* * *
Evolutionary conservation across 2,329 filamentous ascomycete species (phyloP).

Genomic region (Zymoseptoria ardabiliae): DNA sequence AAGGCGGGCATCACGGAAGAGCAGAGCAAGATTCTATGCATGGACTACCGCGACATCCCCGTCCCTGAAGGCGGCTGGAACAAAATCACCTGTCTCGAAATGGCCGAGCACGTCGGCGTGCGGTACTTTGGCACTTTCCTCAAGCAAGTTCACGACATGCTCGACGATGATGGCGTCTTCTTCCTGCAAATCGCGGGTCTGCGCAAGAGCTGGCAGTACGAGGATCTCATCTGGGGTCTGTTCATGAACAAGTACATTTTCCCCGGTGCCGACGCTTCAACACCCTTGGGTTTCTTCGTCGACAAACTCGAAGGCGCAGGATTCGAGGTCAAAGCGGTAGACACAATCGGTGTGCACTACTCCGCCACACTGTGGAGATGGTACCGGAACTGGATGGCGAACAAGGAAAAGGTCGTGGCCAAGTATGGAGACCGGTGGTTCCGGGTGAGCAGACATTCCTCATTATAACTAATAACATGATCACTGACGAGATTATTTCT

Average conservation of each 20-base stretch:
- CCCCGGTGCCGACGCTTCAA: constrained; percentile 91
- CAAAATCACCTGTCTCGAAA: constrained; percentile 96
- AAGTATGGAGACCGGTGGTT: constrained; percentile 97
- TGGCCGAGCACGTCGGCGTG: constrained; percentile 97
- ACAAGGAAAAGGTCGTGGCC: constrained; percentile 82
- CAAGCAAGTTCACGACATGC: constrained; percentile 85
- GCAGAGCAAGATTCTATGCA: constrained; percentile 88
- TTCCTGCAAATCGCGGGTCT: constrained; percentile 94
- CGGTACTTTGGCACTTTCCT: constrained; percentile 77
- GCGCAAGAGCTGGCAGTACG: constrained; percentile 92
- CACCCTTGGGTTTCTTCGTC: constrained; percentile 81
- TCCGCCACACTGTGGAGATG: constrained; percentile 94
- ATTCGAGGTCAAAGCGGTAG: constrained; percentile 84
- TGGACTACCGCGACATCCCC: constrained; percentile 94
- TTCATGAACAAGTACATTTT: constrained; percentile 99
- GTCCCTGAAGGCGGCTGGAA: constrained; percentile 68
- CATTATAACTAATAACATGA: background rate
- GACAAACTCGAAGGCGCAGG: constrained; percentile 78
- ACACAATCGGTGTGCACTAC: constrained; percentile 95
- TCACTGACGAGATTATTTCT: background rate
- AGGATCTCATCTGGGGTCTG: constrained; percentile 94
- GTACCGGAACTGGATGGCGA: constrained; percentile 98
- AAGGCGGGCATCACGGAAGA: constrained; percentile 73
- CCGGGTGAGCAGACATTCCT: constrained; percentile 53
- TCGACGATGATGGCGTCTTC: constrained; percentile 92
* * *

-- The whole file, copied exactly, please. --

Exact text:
Evolutionary conservation across 2,329 filamentous ascomycete species (phyloP).

Genomic region (Zymoseptoria ardabiliae): DNA sequence AAGGCGGGCATCACGGAAGAGCAGAGCAAGATTCTATGCATGGACTACCGCGACATCCCCGTCCCTGAAGGCGGCTGGAACAAAATCACCTGTCTCGAAATGGCCGAGCACGTCGGCGTGCGGTACTTTGGCACTTTCCTCAAGCAAGTTCACGACATGCTCGACGATGATGGCGTCTTCTTCCTGCAAATCGCGGGTCTGCGCAAGAGCTGGCAGTACGAGGATCTCATCTGGGGTCTGTTCATGAACAAGTACATTTTCCCCGGTGCCGACGCTTCAACACCCTTGGGTTTCTTCGTCGACAAACTCGAAGGCGCAGGATTCGAGGTCAAAGCGGTAGACACAATCGGTGTGCACTACTCCGCCACACTGTGGAGATGGTACCGGAACTGGATGGCGAACAAGGAAAAGGTCGTGGCCAAGTATGGAGACCGGTGGTTCCGGGTGAGCAGACATTCCTCATTATAACTAATAACATGATCACTGACGAGATTATTTCT

Average conservation of each 20-base stretch:
- CCCCGGTGCCGACGCTTCAA: constrained; percentile 91
- CAAAATCACCTGTCTCGAAA: constrained; percentile 96
- AAGTATGGAGACCGGTGGTT: constrained; percentile 97
- TGGCCGAGCACGTCGGCGTG: constrained; percentile 97
- ACAAGGAAAAGGTCGTGGCC: constrained; percentile 82
- CAAGCAAGTTCACGACATGC: constrained; percentile 85
- GCAGAGCAAGATTCTATGCA: constrained; percentile 88
- TTCCTGCAAATCGCGGGTCT: constrained; percentile 94
- CGGTACTTTGGCACTTTCCT: constrained; percentile 77
- GCGCAAGAGCTGGCAGTACG: constrained; percentile 92
- CACCCTTGGGTTTCTTCGTC: constrained; percentile 81
- TCCGCCACACTGTGGAGATG: constrained; percentile 94
- ATTCGAGGTCAAAGCGGTAG: constrained; percentile 84
- TGGACTACCGCGACATCCCC: constrained; percentile 94
- TTCATGAACAAGTACATTTT: constrained; percentile 99
- GTCCCTGAAGGCGGCTGGAA: constrained; percentile 68
- CATTATAACTAATAACATGA: background rate
- GACAAACTCGAAGGCGCAGG: constrained; percentile 78
- ACACAATCGGTGTGCACTAC: constrained; percentile 95
- TCACTGACGAGATTATTTCT: background rate
- AGGATCTCATCTGGGGTCTG: constrained; percentile 94
- GTACCGGAACTGGATGGCGA: constrained; percentile 98
- AAGGCGGGCATCACGGAAGA: constrained; percentile 73
- CCGGGTGAGCAGACATTCCT: constrained; percentile 53
- TCGACGATGATGGCGTCTTC: constrained; percentile 92